Re: Children (Private Law: Covert Recordings: Adjournment of Final Hearing).
The family court had to decide whether transcripts of covert recordings made by one party (the mother) of conversations between her and the father (also a party to the proceedings), could be relied on at a final hearing.
These transcripts had been filed and served by the mother some months before the hearing with no objection being raised by the father. They had also been placed into the trial bundle, again with no objection by the father. However in the father's position statement filed for the final hearing, he asserted that permission ought to have been sought by the mother to rely on the transcripts. He asked the Court not to admit the transcripts into evidence.
The argument in support of the application that the evidence should not be admitted, was that while there was no rule of court that requires a litigant to seek permission to adduce such evidence 'best practice' was that such applications be made.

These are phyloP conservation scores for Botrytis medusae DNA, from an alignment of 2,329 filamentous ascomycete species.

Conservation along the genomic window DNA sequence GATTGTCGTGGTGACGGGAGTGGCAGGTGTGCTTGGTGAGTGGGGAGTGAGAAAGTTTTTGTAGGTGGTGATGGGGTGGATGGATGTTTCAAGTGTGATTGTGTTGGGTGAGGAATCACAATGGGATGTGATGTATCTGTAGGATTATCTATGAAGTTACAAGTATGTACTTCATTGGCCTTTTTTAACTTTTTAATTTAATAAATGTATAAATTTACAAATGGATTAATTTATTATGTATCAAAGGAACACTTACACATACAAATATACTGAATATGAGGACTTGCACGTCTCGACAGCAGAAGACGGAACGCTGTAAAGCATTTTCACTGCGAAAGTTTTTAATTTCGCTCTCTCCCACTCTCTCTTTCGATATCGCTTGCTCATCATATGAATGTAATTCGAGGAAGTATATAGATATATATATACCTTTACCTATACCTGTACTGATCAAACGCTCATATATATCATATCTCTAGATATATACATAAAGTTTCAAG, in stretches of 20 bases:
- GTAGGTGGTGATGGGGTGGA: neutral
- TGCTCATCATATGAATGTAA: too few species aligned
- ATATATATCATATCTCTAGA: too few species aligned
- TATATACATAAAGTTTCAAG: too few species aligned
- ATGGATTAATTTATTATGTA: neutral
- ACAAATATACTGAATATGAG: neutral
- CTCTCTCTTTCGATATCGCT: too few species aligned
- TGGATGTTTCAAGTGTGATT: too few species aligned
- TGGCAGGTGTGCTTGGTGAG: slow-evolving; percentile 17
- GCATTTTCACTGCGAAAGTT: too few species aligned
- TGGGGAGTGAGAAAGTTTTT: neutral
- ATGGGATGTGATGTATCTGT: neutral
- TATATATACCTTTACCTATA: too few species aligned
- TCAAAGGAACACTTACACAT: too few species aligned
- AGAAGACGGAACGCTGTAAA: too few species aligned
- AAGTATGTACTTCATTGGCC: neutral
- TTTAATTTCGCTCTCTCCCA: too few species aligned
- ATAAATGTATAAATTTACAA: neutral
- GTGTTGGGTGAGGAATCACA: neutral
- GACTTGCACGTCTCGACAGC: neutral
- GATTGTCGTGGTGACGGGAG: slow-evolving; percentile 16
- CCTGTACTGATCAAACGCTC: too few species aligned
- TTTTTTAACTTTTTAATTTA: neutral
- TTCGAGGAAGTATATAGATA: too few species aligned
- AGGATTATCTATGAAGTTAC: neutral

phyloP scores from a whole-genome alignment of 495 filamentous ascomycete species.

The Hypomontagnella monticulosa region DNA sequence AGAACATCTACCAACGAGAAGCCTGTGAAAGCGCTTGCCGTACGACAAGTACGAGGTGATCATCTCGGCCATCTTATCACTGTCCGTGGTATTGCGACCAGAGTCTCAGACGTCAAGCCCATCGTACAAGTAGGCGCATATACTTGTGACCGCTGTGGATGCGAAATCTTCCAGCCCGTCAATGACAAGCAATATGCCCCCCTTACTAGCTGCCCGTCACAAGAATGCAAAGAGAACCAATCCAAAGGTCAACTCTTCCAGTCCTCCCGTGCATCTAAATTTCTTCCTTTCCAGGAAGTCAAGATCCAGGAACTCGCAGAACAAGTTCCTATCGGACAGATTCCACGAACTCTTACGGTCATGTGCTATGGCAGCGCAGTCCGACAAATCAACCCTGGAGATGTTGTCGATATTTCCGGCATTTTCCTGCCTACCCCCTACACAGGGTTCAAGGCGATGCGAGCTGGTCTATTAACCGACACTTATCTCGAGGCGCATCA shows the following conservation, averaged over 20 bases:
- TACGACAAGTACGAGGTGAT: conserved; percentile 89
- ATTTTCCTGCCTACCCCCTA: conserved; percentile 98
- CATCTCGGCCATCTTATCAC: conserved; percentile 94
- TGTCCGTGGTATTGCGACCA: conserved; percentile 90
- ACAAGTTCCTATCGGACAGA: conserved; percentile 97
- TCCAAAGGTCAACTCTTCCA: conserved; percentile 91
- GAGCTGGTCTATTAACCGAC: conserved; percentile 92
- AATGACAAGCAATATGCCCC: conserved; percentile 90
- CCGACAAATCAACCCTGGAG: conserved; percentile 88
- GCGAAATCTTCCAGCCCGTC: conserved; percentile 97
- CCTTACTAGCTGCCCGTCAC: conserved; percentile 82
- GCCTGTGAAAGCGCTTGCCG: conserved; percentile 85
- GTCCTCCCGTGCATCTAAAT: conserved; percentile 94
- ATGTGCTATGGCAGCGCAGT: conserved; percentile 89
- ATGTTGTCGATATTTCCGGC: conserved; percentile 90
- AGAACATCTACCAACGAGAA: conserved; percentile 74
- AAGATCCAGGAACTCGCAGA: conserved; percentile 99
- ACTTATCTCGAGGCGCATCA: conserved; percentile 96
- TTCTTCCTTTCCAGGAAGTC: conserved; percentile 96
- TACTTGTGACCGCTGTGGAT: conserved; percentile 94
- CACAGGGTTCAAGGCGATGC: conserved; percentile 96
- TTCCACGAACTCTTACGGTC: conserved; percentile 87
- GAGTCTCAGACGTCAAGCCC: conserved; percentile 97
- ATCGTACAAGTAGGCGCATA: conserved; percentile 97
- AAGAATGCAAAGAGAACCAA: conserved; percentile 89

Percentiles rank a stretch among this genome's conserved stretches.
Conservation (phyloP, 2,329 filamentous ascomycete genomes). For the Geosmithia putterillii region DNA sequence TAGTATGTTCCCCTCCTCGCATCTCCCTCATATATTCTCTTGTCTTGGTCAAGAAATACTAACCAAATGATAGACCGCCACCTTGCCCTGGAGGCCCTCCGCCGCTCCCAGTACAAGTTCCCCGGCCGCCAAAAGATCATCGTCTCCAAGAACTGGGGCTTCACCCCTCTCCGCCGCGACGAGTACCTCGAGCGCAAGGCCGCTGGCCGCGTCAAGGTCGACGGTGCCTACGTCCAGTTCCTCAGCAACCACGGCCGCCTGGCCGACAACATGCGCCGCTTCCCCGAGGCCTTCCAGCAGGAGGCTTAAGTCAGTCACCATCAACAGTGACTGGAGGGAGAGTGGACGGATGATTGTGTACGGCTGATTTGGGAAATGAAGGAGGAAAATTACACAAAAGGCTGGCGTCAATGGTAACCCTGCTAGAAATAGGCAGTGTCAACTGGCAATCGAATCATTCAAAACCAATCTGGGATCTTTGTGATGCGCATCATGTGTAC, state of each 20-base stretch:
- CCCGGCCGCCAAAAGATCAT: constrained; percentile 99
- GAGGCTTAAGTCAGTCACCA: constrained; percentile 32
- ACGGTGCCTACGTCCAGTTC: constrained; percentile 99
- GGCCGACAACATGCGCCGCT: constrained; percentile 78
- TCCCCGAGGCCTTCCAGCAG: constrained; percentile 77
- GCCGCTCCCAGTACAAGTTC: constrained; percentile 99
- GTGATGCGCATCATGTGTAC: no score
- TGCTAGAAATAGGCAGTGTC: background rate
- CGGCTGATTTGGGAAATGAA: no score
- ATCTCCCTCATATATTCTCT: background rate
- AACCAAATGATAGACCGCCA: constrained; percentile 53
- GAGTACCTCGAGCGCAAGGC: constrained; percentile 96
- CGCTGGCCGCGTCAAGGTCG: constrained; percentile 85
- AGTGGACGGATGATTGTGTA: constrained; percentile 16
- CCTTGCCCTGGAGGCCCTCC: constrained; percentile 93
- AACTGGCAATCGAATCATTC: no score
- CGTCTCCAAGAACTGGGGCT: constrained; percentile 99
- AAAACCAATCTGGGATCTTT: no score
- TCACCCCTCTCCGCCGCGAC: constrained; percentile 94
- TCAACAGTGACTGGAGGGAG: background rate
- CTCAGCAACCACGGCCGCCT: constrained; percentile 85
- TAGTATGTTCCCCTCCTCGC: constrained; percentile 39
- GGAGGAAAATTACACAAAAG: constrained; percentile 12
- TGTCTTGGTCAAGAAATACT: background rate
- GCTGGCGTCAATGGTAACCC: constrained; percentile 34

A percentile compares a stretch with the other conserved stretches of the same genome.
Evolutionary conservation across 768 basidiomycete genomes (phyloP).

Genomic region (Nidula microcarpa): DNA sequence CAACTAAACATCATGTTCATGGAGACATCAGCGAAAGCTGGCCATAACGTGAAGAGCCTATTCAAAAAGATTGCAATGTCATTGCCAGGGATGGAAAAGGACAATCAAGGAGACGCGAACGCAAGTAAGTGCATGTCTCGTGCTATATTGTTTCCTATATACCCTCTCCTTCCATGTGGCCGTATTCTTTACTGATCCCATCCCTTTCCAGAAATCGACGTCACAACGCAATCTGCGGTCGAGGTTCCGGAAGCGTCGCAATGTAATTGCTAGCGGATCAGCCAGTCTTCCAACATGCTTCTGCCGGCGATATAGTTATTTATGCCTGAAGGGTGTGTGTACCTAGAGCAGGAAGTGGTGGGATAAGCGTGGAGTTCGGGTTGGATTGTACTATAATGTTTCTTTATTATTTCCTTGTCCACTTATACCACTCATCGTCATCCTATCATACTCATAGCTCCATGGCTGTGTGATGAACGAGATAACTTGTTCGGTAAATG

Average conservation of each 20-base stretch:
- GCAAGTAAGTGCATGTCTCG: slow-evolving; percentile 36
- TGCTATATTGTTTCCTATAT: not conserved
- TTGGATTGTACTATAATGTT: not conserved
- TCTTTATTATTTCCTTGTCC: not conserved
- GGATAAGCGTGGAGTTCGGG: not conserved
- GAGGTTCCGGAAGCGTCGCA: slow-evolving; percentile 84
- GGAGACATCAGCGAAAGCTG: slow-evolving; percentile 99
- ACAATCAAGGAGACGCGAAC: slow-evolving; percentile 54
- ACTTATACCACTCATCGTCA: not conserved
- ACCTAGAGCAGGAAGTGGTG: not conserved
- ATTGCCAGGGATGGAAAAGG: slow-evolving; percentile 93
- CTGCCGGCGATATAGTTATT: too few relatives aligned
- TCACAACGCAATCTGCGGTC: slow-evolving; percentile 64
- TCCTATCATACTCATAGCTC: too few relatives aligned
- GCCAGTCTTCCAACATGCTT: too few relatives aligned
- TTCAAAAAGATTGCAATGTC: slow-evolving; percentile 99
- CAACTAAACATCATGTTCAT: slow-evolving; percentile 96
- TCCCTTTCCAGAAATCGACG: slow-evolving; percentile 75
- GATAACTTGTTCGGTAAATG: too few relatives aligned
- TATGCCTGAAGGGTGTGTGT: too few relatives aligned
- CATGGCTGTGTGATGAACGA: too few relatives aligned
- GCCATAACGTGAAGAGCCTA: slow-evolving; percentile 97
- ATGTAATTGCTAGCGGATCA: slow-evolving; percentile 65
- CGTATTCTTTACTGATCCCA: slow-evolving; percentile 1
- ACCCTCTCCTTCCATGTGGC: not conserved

During the hearing of the application, it became clear that the transcripts were taken from longer recordings, and that the mother had another hundred or so covert recordings that had not been filed or served. It was agreed that all recordings should be served on the father, and an adjournment was granted to allow the father to consider these. No decision was therefore made by the Court on the issues raised by the application.
The Judge with obvious displeasure noted that there was no court available to hear the adjourned trial for six months, going on to say:
The production of audio and video material in family proceedings is now a frequent occurrence and there are obvious issues surrounding editing, quality of any transcription, production of original footage and wider context which must be case managed in advance of a trial. Even if that is not a matter of law (and I have yet to hear full argument on that issue), it is quite obvious from a practical perspective.
In a case where such evidence is relied upon, practitioners would do well to raise this at the case management stage so that any issues that arise (such as whether there is an obligation to disclose further covert recordings which are not relied upon, or whether permission is required to rely on such evidence) can be thrashed out well in advance of a final hearing.
Equally, a party faced with such evidence should raise any objection at the time that it is served.